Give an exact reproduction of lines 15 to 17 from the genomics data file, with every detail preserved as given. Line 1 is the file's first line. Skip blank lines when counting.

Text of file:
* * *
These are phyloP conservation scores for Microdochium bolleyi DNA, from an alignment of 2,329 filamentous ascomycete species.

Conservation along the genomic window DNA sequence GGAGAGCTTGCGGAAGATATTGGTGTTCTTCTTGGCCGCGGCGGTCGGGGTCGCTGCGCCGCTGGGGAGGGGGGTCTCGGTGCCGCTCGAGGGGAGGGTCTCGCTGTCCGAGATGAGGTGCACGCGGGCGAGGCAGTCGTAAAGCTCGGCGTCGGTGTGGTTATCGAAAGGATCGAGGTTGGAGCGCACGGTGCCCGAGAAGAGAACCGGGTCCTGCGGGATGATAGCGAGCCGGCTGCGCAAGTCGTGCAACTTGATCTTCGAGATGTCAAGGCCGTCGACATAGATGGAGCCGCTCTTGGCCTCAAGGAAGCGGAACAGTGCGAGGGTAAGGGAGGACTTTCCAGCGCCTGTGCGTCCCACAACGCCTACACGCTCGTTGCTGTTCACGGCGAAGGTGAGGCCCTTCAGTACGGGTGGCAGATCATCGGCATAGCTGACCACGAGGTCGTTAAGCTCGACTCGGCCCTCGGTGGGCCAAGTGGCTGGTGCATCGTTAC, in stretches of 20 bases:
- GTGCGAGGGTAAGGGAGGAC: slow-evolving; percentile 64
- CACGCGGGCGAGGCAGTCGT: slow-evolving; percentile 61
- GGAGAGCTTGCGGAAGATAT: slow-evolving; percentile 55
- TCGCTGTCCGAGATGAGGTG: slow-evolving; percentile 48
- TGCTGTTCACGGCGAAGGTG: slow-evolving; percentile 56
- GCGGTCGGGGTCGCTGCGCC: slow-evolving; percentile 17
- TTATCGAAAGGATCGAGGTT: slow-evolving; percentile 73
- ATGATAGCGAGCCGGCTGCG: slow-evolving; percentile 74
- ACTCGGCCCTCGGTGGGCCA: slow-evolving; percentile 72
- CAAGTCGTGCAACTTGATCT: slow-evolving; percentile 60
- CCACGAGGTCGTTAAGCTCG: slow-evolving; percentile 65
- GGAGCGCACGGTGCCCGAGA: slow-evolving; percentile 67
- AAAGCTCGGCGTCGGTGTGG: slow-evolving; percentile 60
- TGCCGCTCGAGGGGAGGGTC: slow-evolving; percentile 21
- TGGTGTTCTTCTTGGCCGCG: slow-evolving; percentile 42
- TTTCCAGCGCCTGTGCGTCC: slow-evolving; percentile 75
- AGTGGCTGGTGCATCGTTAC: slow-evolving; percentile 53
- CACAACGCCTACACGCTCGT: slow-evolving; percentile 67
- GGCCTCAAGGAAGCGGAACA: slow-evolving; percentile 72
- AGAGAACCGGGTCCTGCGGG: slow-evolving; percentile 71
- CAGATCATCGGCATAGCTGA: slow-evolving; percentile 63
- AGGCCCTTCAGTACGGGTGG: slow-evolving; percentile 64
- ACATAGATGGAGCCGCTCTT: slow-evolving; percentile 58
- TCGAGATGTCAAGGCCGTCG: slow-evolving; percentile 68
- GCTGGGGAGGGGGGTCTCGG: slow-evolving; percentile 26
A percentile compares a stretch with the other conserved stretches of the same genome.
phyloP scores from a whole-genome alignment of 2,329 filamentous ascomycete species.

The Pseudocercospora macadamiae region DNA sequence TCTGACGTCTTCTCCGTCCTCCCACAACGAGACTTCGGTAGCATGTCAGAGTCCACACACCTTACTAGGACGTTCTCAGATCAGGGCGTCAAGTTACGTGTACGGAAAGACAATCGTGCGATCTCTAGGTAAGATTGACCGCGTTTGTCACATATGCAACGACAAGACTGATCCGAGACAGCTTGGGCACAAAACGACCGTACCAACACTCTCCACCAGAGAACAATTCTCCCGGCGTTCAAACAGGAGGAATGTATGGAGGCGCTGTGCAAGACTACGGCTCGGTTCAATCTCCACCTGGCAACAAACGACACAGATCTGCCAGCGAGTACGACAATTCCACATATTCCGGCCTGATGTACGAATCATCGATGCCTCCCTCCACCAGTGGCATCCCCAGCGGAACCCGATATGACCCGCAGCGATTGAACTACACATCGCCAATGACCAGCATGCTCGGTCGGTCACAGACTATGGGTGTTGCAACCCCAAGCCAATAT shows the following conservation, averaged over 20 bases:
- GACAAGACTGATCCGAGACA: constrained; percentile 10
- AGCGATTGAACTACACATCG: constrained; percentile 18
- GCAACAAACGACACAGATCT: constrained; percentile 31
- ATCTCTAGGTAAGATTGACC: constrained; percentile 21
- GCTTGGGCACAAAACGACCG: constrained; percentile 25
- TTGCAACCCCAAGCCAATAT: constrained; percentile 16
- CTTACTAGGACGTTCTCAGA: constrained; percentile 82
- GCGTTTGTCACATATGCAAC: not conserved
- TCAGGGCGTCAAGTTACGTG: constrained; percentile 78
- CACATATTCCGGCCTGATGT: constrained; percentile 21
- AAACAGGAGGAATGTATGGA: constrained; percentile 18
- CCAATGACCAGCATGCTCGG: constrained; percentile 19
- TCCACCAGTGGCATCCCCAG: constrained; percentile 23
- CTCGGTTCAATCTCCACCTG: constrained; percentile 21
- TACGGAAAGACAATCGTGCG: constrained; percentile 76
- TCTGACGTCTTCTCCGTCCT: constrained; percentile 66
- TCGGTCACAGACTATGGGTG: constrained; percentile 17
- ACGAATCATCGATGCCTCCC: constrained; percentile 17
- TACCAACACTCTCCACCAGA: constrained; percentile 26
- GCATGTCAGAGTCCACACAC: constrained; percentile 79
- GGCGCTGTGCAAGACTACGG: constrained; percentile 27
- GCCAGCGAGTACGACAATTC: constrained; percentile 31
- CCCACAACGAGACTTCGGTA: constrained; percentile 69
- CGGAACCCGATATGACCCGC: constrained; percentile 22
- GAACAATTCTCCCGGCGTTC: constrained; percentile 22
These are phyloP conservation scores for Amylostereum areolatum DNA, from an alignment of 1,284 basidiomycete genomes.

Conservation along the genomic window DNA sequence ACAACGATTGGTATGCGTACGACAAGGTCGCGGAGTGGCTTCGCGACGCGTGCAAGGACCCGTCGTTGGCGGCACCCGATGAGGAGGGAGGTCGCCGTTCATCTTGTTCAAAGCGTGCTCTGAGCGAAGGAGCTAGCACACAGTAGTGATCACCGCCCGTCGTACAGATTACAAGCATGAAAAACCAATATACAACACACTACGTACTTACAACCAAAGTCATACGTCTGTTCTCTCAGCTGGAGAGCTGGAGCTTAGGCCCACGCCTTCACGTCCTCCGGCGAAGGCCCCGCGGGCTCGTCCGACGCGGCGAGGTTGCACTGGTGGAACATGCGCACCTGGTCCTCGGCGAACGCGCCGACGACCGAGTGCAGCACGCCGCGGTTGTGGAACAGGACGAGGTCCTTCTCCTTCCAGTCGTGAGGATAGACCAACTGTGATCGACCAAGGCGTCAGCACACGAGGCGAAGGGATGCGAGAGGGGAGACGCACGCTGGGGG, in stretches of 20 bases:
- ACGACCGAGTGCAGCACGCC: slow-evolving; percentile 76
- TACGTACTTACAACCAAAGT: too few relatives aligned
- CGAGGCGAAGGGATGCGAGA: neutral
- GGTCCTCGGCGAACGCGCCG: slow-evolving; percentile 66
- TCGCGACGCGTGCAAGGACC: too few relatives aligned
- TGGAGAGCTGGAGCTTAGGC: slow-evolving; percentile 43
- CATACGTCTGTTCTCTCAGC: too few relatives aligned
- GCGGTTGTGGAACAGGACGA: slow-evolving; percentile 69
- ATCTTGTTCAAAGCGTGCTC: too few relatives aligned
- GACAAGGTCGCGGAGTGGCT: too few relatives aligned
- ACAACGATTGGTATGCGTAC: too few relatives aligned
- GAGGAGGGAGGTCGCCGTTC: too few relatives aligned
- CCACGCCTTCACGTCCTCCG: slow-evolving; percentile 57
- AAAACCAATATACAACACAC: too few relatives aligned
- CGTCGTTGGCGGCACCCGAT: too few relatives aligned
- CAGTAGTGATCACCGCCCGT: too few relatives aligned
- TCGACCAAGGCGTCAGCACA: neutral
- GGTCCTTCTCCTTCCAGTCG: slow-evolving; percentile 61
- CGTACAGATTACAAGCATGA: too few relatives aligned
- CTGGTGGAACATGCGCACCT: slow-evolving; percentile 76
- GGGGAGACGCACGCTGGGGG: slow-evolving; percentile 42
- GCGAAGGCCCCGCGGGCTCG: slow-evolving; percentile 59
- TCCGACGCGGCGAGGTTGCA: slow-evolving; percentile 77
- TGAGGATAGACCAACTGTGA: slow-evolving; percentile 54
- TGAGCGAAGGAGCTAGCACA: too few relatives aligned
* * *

- AAAGCTCGGCGTCGGTGTGG: slow-evolving; percentile 60
- TGCCGCTCGAGGGGAGGGTC: slow-evolving; percentile 21
- TGGTGTTCTTCTTGGCCGCG: slow-evolving; percentile 42